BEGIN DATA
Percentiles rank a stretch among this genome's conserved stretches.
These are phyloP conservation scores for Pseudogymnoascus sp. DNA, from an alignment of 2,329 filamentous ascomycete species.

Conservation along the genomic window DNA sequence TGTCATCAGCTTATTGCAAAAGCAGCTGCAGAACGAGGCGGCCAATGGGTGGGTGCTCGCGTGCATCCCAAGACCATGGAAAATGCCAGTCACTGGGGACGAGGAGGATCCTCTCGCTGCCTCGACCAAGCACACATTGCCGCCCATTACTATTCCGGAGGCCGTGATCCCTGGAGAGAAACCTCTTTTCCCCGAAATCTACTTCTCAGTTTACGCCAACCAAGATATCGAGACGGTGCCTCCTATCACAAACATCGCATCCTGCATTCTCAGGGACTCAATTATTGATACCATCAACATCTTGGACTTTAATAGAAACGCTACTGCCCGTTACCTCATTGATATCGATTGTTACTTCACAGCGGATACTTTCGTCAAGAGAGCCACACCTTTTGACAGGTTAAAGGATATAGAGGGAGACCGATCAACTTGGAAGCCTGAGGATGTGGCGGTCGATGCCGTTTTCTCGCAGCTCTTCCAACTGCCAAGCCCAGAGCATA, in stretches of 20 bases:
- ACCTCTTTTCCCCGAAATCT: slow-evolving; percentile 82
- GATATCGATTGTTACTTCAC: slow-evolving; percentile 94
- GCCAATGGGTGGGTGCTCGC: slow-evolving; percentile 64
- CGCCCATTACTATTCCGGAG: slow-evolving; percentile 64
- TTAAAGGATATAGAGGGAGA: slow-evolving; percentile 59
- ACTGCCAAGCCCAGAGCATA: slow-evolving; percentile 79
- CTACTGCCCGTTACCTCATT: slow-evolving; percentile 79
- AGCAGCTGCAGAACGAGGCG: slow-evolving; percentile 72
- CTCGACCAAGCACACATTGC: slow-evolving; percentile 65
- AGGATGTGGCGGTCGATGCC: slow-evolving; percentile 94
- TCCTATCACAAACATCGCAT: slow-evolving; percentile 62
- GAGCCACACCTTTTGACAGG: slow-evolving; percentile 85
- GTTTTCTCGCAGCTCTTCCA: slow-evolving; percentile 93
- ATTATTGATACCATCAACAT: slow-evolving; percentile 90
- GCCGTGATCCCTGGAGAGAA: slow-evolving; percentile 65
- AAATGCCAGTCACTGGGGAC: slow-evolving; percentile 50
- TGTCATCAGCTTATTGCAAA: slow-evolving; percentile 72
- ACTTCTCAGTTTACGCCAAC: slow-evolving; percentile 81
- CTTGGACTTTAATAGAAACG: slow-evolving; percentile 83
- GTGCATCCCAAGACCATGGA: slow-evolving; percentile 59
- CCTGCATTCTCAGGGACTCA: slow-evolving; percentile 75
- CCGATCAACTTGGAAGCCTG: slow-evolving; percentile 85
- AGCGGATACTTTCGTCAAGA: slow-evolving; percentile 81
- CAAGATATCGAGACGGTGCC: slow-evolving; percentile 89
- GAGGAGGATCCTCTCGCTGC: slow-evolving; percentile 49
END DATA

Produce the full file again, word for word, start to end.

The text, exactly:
Percentiles rank a stretch among this genome's conserved stretches.
These are phyloP conservation scores for Pseudogymnoascus sp. DNA, from an alignment of 2,329 filamentous ascomycete species.

Conservation along the genomic window DNA sequence TGTCATCAGCTTATTGCAAAAGCAGCTGCAGAACGAGGCGGCCAATGGGTGGGTGCTCGCGTGCATCCCAAGACCATGGAAAATGCCAGTCACTGGGGACGAGGAGGATCCTCTCGCTGCCTCGACCAAGCACACATTGCCGCCCATTACTATTCCGGAGGCCGTGATCCCTGGAGAGAAACCTCTTTTCCCCGAAATCTACTTCTCAGTTTACGCCAACCAAGATATCGAGACGGTGCCTCCTATCACAAACATCGCATCCTGCATTCTCAGGGACTCAATTATTGATACCATCAACATCTTGGACTTTAATAGAAACGCTACTGCCCGTTACCTCATTGATATCGATTGTTACTTCACAGCGGATACTTTCGTCAAGAGAGCCACACCTTTTGACAGGTTAAAGGATATAGAGGGAGACCGATCAACTTGGAAGCCTGAGGATGTGGCGGTCGATGCCGTTTTCTCGCAGCTCTTCCAACTGCCAAGCCCAGAGCATA, in stretches of 20 bases:
- ACCTCTTTTCCCCGAAATCT: slow-evolving; percentile 82
- GATATCGATTGTTACTTCAC: slow-evolving; percentile 94
- GCCAATGGGTGGGTGCTCGC: slow-evolving; percentile 64
- CGCCCATTACTATTCCGGAG: slow-evolving; percentile 64
- TTAAAGGATATAGAGGGAGA: slow-evolving; percentile 59
- ACTGCCAAGCCCAGAGCATA: slow-evolving; percentile 79
- CTACTGCCCGTTACCTCATT: slow-evolving; percentile 79
- AGCAGCTGCAGAACGAGGCG: slow-evolving; percentile 72
- CTCGACCAAGCACACATTGC: slow-evolving; percentile 65
- AGGATGTGGCGGTCGATGCC: slow-evolving; percentile 94
- TCCTATCACAAACATCGCAT: slow-evolving; percentile 62
- GAGCCACACCTTTTGACAGG: slow-evolving; percentile 85
- GTTTTCTCGCAGCTCTTCCA: slow-evolving; percentile 93
- ATTATTGATACCATCAACAT: slow-evolving; percentile 90
- GCCGTGATCCCTGGAGAGAA: slow-evolving; percentile 65
- AAATGCCAGTCACTGGGGAC: slow-evolving; percentile 50
- TGTCATCAGCTTATTGCAAA: slow-evolving; percentile 72
- ACTTCTCAGTTTACGCCAAC: slow-evolving; percentile 81
- CTTGGACTTTAATAGAAACG: slow-evolving; percentile 83
- GTGCATCCCAAGACCATGGA: slow-evolving; percentile 59
- CCTGCATTCTCAGGGACTCA: slow-evolving; percentile 75
- CCGATCAACTTGGAAGCCTG: slow-evolving; percentile 85
- AGCGGATACTTTCGTCAAGA: slow-evolving; percentile 81
- CAAGATATCGAGACGGTGCC: slow-evolving; percentile 89
- GAGGAGGATCCTCTCGCTGC: slow-evolving; percentile 49